Valley Fever Myths Exposed!

Valley Fever under the microscope

Many myths exist out there on the cause, diagnosis and treatment of Valley Fever.  Read below for some truths about this disease.

A cough is not always present

If a layperson read a veterinary textbook they would see that one of the more common clinical signs listed is a dry, hacking cough. In fact, after seeing several thousand cases, I can tell you this is definitely not true. While a cough may be present in some dogs, many have no cough at all. The clinical signs between dogs very quite a bit. The only consistent sign which the majority of pet owners notice is lethargy, or in veterinary parlance, “doc he’s just not doing right”. Dogs that have an active valley fever infection do not have to have a cough.

Valley Fever is NOT contagious to other dogs or people

When a dog acquires a valley fever infection by inhaling the spores or from a contaminated wound (rare!), the organism can travel within the patient’s body, but DOES NOT pose a danger to other pets or people in the household. Period!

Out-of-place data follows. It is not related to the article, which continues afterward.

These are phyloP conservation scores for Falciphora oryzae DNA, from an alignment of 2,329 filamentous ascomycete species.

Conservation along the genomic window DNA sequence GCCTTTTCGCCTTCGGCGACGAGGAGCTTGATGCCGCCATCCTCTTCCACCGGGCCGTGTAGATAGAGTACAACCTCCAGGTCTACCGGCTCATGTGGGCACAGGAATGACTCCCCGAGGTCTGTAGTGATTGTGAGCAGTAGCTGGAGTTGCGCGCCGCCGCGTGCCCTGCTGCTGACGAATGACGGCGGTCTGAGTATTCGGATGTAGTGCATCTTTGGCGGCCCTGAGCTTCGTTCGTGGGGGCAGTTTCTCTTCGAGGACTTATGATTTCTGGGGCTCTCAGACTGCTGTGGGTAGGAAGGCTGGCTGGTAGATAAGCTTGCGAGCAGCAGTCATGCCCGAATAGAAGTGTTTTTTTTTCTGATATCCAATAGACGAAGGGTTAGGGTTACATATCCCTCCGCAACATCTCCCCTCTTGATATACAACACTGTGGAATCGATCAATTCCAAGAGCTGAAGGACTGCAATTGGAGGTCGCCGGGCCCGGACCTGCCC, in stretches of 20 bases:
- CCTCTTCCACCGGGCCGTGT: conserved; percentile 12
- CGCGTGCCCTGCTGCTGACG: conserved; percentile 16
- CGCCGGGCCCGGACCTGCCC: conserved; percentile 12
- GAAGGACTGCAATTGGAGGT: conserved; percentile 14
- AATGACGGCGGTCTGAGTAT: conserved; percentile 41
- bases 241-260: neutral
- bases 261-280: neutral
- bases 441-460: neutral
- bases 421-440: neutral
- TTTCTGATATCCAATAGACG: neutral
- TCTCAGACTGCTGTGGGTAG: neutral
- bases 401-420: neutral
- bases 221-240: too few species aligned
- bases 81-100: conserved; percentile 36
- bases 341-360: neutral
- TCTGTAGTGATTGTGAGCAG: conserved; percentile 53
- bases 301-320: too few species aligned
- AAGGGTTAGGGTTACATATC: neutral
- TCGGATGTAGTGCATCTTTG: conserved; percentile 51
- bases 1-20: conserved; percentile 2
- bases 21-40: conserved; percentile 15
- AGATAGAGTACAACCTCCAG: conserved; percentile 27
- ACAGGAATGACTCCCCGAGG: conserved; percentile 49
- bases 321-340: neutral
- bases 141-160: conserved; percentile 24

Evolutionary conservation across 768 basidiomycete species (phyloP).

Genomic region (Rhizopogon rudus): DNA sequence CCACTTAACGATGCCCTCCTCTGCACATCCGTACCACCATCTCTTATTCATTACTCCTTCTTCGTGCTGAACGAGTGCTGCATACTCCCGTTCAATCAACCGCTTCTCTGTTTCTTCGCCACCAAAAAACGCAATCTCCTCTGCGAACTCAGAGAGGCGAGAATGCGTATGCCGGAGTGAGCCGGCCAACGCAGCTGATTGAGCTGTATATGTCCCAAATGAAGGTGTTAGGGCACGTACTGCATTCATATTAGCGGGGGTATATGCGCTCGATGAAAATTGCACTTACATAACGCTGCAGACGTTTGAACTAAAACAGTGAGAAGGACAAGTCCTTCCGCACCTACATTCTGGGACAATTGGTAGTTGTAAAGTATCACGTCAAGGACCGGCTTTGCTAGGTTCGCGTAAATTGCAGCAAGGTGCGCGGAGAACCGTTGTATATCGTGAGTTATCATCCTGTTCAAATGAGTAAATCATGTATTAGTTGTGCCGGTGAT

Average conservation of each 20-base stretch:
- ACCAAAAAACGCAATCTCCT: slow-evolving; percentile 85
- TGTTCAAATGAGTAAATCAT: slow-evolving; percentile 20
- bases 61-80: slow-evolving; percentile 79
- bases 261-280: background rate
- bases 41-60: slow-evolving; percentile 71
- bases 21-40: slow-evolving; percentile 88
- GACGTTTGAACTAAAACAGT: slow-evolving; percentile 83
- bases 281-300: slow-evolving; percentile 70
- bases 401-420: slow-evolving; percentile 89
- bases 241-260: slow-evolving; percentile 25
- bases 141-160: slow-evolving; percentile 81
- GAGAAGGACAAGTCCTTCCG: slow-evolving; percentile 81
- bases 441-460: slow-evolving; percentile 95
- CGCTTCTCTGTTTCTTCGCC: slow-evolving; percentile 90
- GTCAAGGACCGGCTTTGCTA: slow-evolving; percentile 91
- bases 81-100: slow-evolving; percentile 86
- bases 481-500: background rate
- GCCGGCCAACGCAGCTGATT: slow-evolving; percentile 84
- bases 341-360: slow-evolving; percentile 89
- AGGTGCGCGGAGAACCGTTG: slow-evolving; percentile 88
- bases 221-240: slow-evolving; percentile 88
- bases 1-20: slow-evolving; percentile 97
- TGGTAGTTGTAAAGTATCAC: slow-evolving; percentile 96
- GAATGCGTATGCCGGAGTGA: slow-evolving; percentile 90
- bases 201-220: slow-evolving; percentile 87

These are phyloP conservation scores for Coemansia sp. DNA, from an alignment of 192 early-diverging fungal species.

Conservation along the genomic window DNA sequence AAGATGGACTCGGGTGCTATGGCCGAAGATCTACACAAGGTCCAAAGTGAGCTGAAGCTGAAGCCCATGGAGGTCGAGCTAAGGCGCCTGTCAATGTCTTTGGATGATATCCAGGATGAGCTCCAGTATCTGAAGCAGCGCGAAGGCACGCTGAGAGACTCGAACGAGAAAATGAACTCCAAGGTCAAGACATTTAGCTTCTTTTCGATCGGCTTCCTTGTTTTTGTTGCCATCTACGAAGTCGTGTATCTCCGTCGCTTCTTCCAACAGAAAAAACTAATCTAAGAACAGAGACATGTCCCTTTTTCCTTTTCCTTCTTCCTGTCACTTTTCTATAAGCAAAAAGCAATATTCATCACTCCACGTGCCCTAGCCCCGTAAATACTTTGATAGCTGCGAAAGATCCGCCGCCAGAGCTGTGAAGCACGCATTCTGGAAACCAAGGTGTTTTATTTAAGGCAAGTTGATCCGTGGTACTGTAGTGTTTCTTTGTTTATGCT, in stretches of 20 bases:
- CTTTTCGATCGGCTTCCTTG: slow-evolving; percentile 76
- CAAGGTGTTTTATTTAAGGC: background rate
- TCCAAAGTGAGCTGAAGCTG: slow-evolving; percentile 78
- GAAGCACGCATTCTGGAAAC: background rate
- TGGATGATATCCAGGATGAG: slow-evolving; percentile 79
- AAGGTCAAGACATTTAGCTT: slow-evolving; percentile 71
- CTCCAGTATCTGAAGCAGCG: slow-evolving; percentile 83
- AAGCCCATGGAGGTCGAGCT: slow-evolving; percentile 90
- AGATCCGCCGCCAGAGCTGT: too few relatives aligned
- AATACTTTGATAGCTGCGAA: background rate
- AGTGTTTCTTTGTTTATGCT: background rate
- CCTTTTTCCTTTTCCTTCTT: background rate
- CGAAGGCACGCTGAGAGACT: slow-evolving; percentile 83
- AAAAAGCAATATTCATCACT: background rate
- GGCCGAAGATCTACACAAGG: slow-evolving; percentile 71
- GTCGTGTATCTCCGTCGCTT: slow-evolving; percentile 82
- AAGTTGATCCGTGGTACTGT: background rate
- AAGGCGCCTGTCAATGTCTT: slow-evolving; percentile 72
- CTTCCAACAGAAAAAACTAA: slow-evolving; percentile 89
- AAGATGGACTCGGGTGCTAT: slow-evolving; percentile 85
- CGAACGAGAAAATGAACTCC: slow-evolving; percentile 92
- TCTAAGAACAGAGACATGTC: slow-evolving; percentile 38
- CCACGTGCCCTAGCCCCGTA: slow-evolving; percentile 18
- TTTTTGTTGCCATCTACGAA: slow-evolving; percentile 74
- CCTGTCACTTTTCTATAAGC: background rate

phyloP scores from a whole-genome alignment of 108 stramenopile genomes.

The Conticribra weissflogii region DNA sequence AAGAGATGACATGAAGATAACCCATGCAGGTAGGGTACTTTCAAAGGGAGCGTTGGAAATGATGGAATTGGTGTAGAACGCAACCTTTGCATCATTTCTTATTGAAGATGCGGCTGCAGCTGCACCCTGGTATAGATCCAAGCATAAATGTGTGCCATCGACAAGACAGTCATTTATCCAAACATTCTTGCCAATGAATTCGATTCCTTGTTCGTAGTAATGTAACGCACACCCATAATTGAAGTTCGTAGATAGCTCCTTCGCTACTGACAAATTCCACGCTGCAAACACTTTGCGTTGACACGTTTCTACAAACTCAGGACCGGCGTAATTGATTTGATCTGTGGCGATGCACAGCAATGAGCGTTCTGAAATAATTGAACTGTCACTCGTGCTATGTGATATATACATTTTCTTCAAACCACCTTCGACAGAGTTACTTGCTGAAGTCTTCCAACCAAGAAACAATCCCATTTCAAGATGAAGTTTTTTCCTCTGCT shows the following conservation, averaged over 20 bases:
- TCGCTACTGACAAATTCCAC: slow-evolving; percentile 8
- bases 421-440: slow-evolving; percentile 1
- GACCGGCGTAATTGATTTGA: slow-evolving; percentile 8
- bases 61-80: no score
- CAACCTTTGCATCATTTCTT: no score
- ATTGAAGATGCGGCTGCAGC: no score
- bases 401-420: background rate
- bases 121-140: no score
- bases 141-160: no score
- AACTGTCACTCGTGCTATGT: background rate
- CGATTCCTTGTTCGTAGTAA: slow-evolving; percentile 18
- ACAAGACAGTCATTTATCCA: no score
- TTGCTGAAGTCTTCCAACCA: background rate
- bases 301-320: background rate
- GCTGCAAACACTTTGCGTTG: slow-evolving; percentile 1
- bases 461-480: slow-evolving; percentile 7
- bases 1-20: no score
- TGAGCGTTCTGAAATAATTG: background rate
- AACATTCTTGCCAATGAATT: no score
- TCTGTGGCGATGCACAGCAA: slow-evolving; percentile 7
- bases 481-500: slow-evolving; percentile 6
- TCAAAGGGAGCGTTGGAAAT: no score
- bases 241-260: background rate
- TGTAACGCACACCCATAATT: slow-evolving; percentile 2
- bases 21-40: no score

Living indoors does not protect your dog from Valley Fever

If you live in an endemic area (southern Arizona, New Mexico, San Fernando Valley) and spend most of your time indoors you are not safe from getting valley fever. The fungal spores that cause the disease are ubiquitous in the environment. By living in an area with valley fever, your dog is going to be exposed to the spores despite spending the majority of his/her time indoors.

Young dogs can’t get Valley Fever

I have seen dogs as young as a few months of age get diagnosed with Valley Fever, so have many other vets who practice in Arizona. If you’re told young dogs don’t get the disease you’re being lied to. Historically several breeds of dogs have also been cited as being more susceptible, however with the possible exception of the boxer, this doesn’t hold up under scrutiny from a review of the available literature.

Vitamin C helps treat Valley Fever

It doesn’t, no matter what you may be told. No literature or evidence supports the use of vitamin C as part of the treatment for valley fever. Anything to the contrary is false. It might not be harmful, but it doesn’t help.

One thought on “Valley Fever Myths Exposed!

  1. Thanks for your veterinary calls on valley fever. As executive director of Arizona Victims of Valley Fever, a 501c3 nonprofit that raises awareness about valley fever and its effects on people and pets, I agree 100 percent with your list of “myths.” In fact I will be posting it on our “pets” page on Come look at our web site. Thanks.


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